Going back briefly to touch on the idea of multiple narrators now, it’s probably important to acknowledge that Wilkie Collins of course used this approach in ‘The Moonstone’, a novel which is cast as pivotal in the development of the crime/detective genre. Now I have tried several times to get a grip on Collins and with ‘The Moonstone’ in particular, but every attempt has drawn something of a blank. As previously noted I am far from qualified to cast aspersions on the academic claims to its Importance In The Canon, it’s just that I have always found it (and Collins generally) somewhat impenetrable and more than a little dull. Doubtless this says more about me that it does about the book (and doubtless too there are calls of ‘kettle’ and ‘black’ at this point), and perhaps in future years the blindfold will be removed and its genius fully revealed to me but until such times I shall continue to drift along with my stock response of ‘Wilkie Collins… meh…’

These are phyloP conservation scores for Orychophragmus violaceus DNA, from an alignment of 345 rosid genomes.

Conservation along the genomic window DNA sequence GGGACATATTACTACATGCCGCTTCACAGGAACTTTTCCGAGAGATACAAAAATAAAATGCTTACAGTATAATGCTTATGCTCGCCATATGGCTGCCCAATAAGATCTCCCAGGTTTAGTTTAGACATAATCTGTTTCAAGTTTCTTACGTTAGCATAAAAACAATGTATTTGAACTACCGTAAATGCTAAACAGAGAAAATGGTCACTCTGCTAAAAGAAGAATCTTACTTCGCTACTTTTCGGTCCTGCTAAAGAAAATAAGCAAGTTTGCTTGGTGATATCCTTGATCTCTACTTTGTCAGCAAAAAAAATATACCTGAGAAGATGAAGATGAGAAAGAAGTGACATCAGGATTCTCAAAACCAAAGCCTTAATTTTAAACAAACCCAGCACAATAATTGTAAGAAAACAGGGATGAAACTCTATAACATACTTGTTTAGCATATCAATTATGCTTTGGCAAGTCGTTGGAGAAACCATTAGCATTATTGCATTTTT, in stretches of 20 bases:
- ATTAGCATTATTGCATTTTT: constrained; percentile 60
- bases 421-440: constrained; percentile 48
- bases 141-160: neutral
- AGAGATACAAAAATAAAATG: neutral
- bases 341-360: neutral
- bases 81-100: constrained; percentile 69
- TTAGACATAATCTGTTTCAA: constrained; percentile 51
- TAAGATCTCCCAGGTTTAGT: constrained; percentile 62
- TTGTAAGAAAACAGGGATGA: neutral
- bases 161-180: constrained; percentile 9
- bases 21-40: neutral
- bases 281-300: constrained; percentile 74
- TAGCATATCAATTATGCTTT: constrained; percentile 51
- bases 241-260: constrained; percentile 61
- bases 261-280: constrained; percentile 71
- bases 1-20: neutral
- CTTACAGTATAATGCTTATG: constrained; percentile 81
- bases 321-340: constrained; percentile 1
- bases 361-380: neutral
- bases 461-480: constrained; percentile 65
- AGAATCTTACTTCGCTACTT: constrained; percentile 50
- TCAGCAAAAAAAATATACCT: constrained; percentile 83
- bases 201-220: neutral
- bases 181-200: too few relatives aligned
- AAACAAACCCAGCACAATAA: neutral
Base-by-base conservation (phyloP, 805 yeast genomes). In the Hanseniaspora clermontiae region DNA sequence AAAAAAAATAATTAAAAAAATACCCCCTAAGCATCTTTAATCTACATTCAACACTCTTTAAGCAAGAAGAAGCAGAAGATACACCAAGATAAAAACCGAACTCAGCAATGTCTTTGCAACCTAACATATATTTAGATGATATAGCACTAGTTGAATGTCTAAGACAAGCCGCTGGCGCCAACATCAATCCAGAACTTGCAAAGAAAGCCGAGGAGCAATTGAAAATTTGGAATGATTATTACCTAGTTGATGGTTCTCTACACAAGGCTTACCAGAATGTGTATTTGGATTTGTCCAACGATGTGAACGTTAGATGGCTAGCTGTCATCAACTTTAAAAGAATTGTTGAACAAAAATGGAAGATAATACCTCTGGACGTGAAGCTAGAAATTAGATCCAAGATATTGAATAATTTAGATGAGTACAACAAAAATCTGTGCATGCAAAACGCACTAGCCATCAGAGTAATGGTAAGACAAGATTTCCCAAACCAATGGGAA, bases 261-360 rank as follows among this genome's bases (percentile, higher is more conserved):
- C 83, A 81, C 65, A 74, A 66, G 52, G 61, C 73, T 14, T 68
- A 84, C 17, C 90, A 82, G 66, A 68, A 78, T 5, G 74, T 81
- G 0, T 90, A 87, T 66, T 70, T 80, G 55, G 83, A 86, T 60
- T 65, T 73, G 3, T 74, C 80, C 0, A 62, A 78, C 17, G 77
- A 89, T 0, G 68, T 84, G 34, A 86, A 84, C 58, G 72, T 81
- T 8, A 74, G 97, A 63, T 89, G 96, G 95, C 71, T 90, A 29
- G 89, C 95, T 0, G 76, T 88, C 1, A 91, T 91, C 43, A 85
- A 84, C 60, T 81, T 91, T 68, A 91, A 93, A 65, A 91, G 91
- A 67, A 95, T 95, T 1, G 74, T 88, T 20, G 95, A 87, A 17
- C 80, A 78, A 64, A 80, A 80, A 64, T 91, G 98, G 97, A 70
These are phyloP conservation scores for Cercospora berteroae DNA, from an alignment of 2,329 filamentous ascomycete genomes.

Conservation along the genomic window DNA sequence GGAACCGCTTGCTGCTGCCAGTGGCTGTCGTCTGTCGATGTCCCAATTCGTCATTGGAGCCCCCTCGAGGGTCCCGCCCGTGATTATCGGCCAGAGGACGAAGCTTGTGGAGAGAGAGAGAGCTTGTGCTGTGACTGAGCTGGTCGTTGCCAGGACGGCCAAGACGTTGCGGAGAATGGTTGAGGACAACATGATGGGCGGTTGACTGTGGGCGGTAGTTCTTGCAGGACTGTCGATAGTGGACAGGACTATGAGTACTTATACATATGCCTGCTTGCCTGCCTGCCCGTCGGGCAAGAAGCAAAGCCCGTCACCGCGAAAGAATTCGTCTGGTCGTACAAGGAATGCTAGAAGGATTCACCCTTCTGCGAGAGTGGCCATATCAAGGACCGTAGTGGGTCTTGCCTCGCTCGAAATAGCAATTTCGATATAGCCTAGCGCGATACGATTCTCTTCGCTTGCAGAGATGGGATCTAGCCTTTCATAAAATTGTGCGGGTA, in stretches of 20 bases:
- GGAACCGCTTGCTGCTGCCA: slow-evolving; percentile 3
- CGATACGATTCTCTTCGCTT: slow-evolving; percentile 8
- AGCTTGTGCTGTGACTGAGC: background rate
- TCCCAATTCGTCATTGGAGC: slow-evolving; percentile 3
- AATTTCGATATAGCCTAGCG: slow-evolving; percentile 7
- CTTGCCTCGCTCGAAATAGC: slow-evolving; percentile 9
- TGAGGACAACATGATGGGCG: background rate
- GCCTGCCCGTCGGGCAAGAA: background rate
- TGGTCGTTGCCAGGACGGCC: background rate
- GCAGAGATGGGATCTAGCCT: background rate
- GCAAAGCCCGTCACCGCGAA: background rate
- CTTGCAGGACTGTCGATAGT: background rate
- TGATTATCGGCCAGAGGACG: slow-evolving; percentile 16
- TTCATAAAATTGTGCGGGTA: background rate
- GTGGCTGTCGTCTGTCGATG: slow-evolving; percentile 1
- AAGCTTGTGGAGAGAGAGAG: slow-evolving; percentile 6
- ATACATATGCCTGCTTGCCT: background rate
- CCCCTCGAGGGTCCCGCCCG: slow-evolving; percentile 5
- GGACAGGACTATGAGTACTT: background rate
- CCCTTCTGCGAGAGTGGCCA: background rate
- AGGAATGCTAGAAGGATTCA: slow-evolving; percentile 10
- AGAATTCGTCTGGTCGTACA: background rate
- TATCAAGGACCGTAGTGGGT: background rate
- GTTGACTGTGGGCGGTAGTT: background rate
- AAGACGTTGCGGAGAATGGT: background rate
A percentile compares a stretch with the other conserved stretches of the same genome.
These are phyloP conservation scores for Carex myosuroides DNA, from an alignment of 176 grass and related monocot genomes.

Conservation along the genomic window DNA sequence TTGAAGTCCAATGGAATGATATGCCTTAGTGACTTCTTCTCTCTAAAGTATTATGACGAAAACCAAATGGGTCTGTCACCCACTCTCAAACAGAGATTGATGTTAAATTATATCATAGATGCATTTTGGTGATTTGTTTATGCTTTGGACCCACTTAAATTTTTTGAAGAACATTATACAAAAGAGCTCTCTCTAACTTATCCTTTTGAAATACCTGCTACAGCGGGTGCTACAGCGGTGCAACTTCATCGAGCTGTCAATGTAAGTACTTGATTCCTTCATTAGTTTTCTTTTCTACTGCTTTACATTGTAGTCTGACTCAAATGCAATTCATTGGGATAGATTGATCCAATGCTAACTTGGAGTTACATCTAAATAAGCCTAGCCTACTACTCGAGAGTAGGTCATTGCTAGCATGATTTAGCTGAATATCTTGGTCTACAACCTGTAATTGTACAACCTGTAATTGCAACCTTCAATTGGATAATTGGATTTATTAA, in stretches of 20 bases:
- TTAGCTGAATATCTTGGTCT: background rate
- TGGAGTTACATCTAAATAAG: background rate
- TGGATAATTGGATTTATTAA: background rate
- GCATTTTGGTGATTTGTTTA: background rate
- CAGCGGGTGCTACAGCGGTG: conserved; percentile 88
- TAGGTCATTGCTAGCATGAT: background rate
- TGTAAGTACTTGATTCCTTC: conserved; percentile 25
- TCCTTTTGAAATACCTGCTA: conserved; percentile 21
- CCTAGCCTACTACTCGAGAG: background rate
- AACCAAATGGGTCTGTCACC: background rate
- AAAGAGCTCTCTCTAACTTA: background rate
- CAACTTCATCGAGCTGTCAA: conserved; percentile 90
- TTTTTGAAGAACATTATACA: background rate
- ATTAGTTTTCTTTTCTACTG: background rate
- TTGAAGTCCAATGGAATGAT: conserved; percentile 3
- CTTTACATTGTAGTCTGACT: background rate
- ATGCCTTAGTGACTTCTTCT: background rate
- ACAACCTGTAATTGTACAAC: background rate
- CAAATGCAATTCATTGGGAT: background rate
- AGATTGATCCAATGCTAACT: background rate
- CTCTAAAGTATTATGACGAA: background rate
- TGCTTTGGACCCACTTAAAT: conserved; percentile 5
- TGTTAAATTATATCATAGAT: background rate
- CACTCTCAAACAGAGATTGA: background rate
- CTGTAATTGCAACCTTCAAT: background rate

I have a similar attitude towards Mary Kelly, whose novels ‘The Christmas Egg’, ‘The Spoilt Kill’ and (most recently) ‘Due To A Death’ have all been reissued in the British Library Classic Crime series. Of the three my favourite is certainly ‘The Christmas Egg’, yet I say that whilst acknowledging also that it is probably the least ‘good’ in terms of literary worth. Here is (often) the rub with crime/detective novels: the apparently ‘best written’ and ‘most literary’ can also be the least engaging and entertaining. Kelly’s ‘Spoilt Kill’ and ‘Due To A Death’ certainly fall into this trap for me, with each being undeniably well crafted and full of a literary grit that is admirable. Both books use the foundation of the crime novel as a basis for exploring Bigger Issues, and unless you are a Right Wing Daily Mail reading Gammon (surely impossible if you are reading Unpopular) it’s hard not to sympathise with those. In the case of ‘The Spoilt Kill’ those issues are around class, industry, commerce, love and money. In ‘Due To Death’ these class/commerce issues are still there, working alongside questions of illegitimacy, unwanted pregnancy and patriarchal attitudes. Yet whilst ‘Spoilt Kill’ still quite obviously uses the crime novel structure on which to hang everything else, this is pushed to, or indeed beyond the limit in ‘Due To A Death’. It could be argued that it’s in the inverted mystery sub-genre, but that would be stretching things because the ‘mystery’ or ‘crime’ is initially so vaguely referenced that one wonders if it’s really a crime at all, and maybe it’s just me, but my mind was certainly wandering as the book went on, to the point of skimming and skipping to see if anything was really going to happen. It’s not much of a spoiler to say that it really doesn’t. Which might be the point, but… There is some exquisite use of language in the book that is very much to Kelly’s credit. I particularly like how she describes “squalls slashing up the estuary, streaming over the windscreen, curdling like smoke on the roads.” There are also some very eloquent and perceptive observations on power and class, such as when her narrator describes the site of a re-purposed Country House: “It was far enough from the river once to have been the home of the rich; but even here they no longer lived. Their large houses had become their utilities: schools, golf clubs, hotels, clinics.” Elsewhere the question of being wealthy enough to be beyond the law resonates particularly strongly in 2021: “They’ll hook you for your paltry two thousand. You must chisel in millions before they’ll let you get by.” Ah, the fluid standards of the hyper-capitalist societies we are forced to inhabit. And yet for me this sharply observed critique of late 1950s and early 1960s UK society is not quite enough, and whilst ‘Due To A Death’ might conceivably land on the pedestal of classic literary novel, it struggles to convince as a crime one.